Wherever I Rome North Beach and the Bronx vie with Rome and Sicily as places to call home in the Museo ItaloAmericano's 20th Anniversary Exhibitions. This four-artist celebration covers a lot of ground, artistically and geographically, beginning with "Liana Miuccio: An Italian Journey," a photographic essay on Miuccio's Italian-American family in New York and the relatives still living in Italy, where she was born and spent her summers. Miuccio juxtaposes the different rhythms of life on two continents in this collection of 33 black-and-white photos, which debuted on Ellis Island. The celebration also includes "A Glance at the Past: Old North Beach Revisited," a collection of photographic images from the North Beach Museum of Siciliani, Genovesi, and Lucchesi residents at work and play in San Francisco's Italian neighborhood prior to World War II. Holly Stewart's "I Recenti Arrivi: Immagini e Profili di Successo," portraits of 12 Italians who contributed to the arts and sciences in postwar San Francisco, and airbrush paintings by Meo Carbone ("The Dream") are also included in the anniversary shows, which open with a gallery walk-through guided by Miuccio and Carbone at 5:30 p.m. at the Museo ItaloAmericano, Building C, Fort Mason, Marina & Buchanan, S.F. Admission is $1-2; call 673-2200.
Heart Monitors As a trauma patient with two broken legs and a broken pelvis, Tom Brennan not only lived through a series of painful procedures, including the amputation of his right foot, he went on to create a theatrical work exploring the whole life-altering process. Scenes from Brennan's theater installation Puppet Hospital play at "Open Heart Night," an evening of experimental video and performance about events that touched its artists. The first half of the show is devoted to video: art and poetry videos from Brennan and Jakub Kalousek (whose artwork is hanging in ODC's gallery), movement video by Paul Benney and Jessica Lutes of Onsite Dance Company and choreographer Stephanie Forster, theatrical video by Seattle filmmaker Karry Fefer, and movement-theater video by Ken Goodrich. The second half of the show features two acts from Puppet Hospital, an installation created on screens around the room, tied together with the narrative thread of Brennan's early hospitalization. The show begins at 8:30 p.m. (and continues through Sunday) at ODC Theater, 3153 17th St. (at Shotwell), S.F. Admission is $12-15; call 863-9834.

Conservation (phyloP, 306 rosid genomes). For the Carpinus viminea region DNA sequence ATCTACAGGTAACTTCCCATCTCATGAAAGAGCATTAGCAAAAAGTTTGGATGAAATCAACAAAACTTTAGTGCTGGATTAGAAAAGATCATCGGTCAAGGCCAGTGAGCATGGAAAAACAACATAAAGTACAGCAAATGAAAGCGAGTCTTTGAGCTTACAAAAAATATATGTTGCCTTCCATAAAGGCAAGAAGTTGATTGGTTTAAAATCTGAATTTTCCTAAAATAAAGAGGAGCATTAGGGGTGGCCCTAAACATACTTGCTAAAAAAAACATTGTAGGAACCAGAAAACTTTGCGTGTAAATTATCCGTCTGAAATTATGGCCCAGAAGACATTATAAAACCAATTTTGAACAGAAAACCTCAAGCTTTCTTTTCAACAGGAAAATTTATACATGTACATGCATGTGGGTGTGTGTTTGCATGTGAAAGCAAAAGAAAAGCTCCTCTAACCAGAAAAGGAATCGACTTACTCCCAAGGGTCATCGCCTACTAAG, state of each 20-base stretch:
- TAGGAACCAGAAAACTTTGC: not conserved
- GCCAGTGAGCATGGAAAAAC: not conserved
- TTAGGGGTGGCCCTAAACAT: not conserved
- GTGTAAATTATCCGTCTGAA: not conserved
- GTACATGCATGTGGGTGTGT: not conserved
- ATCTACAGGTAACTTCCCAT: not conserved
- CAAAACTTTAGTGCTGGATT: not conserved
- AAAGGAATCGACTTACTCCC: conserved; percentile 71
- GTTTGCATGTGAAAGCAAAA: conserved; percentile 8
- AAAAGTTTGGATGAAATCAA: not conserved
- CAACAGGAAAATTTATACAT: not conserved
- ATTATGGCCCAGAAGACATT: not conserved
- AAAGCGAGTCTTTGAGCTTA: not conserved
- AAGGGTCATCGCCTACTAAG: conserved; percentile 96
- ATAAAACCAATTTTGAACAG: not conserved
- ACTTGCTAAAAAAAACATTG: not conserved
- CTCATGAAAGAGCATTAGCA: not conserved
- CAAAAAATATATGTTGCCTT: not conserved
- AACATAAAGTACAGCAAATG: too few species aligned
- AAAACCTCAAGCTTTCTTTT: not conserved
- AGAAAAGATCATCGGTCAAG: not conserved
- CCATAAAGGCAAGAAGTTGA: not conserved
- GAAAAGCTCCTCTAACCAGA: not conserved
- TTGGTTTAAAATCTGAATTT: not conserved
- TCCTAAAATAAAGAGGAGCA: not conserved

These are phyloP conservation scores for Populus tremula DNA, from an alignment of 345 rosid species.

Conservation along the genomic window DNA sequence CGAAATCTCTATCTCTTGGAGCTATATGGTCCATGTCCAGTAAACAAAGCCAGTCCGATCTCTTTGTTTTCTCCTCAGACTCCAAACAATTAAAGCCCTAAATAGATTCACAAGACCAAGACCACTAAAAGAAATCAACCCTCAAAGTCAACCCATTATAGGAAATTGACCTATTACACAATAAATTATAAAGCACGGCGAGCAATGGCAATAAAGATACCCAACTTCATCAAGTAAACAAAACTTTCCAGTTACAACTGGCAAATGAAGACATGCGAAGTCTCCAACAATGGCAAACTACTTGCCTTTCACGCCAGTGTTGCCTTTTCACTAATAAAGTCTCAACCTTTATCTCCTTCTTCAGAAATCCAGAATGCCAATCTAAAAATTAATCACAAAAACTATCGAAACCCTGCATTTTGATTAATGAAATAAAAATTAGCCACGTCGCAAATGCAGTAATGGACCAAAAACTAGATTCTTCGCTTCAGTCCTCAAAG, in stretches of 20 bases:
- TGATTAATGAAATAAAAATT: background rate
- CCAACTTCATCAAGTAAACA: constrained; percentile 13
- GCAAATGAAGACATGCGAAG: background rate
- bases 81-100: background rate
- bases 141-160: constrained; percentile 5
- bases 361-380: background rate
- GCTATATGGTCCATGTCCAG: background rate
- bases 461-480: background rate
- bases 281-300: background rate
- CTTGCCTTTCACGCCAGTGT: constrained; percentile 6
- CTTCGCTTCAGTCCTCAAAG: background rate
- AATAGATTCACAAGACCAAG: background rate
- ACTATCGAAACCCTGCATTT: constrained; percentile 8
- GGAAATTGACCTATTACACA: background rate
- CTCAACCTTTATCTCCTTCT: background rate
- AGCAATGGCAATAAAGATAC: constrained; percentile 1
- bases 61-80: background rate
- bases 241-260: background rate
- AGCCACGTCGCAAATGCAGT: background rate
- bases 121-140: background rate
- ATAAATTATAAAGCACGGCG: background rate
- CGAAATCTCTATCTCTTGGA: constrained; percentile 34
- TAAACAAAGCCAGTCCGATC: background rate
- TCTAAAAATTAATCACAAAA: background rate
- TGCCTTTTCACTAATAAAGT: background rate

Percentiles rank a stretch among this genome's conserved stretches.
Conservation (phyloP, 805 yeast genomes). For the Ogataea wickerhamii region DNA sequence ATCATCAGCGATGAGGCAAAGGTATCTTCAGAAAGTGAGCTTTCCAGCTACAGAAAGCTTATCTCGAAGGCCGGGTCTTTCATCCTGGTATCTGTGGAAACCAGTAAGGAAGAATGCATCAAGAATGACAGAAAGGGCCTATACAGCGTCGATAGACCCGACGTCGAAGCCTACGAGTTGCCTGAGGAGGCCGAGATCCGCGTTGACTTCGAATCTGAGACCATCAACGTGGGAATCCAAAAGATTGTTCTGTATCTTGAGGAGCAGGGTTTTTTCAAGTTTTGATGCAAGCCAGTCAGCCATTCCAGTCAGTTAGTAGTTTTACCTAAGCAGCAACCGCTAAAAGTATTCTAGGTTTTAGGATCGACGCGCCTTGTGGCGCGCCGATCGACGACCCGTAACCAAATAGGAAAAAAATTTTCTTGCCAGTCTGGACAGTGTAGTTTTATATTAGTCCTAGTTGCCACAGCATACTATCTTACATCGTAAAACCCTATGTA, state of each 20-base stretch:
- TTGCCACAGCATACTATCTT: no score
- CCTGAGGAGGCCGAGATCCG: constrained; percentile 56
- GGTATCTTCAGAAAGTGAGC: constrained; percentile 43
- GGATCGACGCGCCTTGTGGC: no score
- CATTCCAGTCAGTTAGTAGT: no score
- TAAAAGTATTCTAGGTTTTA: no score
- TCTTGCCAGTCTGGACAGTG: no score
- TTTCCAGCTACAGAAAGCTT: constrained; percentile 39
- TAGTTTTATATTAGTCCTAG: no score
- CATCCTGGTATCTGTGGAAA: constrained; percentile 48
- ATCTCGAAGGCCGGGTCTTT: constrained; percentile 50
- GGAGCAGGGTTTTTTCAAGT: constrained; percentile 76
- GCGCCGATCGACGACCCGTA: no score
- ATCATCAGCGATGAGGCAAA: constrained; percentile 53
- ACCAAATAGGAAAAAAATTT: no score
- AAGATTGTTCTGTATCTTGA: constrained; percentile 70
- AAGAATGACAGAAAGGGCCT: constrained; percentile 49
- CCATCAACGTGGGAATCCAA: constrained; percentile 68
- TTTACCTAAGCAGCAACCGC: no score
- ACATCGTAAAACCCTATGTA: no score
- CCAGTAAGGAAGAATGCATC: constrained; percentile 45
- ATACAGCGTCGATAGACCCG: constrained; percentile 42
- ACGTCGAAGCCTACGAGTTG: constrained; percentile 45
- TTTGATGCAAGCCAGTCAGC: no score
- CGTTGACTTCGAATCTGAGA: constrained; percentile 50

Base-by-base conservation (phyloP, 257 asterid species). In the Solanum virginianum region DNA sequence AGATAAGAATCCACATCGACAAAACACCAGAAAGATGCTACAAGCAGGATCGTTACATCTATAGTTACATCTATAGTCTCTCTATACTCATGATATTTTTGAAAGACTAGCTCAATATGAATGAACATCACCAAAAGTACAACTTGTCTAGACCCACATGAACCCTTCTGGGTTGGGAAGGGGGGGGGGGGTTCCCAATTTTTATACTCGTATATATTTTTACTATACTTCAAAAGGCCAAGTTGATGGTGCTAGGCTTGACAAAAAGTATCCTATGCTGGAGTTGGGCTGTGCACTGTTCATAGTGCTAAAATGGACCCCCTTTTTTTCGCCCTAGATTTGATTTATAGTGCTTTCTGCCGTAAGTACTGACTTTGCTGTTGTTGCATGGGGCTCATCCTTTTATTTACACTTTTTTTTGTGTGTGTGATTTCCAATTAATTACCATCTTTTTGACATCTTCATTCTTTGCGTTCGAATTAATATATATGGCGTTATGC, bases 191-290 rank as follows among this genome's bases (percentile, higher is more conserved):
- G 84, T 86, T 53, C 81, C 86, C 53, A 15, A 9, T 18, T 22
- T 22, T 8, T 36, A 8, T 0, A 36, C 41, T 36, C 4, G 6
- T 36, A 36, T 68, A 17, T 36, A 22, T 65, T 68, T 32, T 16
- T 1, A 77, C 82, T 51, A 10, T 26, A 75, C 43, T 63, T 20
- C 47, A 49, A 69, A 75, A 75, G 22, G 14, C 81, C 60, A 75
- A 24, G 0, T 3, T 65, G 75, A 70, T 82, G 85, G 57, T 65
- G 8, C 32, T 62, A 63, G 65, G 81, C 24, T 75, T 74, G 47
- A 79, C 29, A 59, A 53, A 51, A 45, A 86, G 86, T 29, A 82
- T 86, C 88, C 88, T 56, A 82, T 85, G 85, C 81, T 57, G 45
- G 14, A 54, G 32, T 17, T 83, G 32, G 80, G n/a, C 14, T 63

Mambo Combo After a few listens to their cha-cha version of "Hey, Jude," as yodeled by their late collaborator Tiny Tim, it's easier to sense where Austin's mostly instrumental sextet Brave Combo is coming from. It's a profoundly silly place, where "Hava Nagila" is a twist, "Satisfaction" is a cha-cha, "Stairway to Heaven" is a swing tune, and the "Hokey Pokey," conversely, is a Zeppelin-style barnburner. Their most recent CD, Group Dance Epidemic, even comes with step-by-step dance instructions for each number. Someone will always accuse Brave Combo of being a gimmick band, but their musicianship is solid, and if the gimmick causes huge crowds of people to cheerfully channel their inner dorks on the dance floor without involving a wedding, what's so wrong with that? Those Darn Accordions, the high-flying multigenerational squeeze-box ensemble whose octogenarian frontman finesses Rod Stewart's "Do Ya Think I'm Sexy?," open the show at 8 p.m. at the Great American Music Hall, 859 O'Farrell (at Polk), S.F. Admission is $11; call 885-5075.
Strong Spirits The discussions and events accompanying the group show "Cocktail Hour: New Imagery in the AIDS Era" are indicative of the new mood pervading AIDS-related art. The panel discussion "Representing AIDS in a New Decade" (July 8) explores changes wrought by time and science, while "From the Neighborhood" (July 12) and "From the Streets" (July 15) combine performances from Pieces of the Quilt with swinging live sets by the Gay Freedom Day Marching Band and the Dixieland Dykes. Cautious optimism, and a resistance to treating its subjects as victims, emerges in the exhibit as well, in Jerome Caja's sex-positive images, Louise Roach's survivor testaments, and Al Winn's work, which finds parallels in the rituals of drug regimens and Judaism. The show opens with a reception at 5:30 p.m. (and runs through Aug. 8) at S.F. Camerawork, 115 Natoma (at Second Street), S.F. Admission is free; call 764-1001.
Hot Stuff When Beth Henley's comic drama The Miss Firecracker Contest opened at the Manhattan Theater Club 14 years ago, Holly Hunter was cast as Carnelle Scott, a small-town girl who hopes to salvage her tarnished reputation by winning the Miss Firecracker pageant and parlaying the title into her ticket out of Brookhaven, Miss. It's easy to picture Hunter as the spunky Southern Scott, nicknamed "Miss Hot Tamale" by the local good ol' boys. The show opens in Scott's living room as she rehearses one of the most god-awful talent show acts ever crafted for the American stage, a tap dance number set to "The Star-Spangled Banner," involving somersaults, rifle-twirling, and a sparkler between the teeth. This Southern Gothic comedy of horrors runs on the manic energy of very desperate people, much like Henley's previous work, Crimes of the Heart. Pipedream Productions, whose local presentation of the musical comedy Co-Ed Prison Sluts is now in its second year, stages the show, which previews at 8 p.m. (and runs through Aug. 31) at the Cable Car Theater, 430 Mason (at Geary), S.F. Admission is $20-25; call 956-TIXS.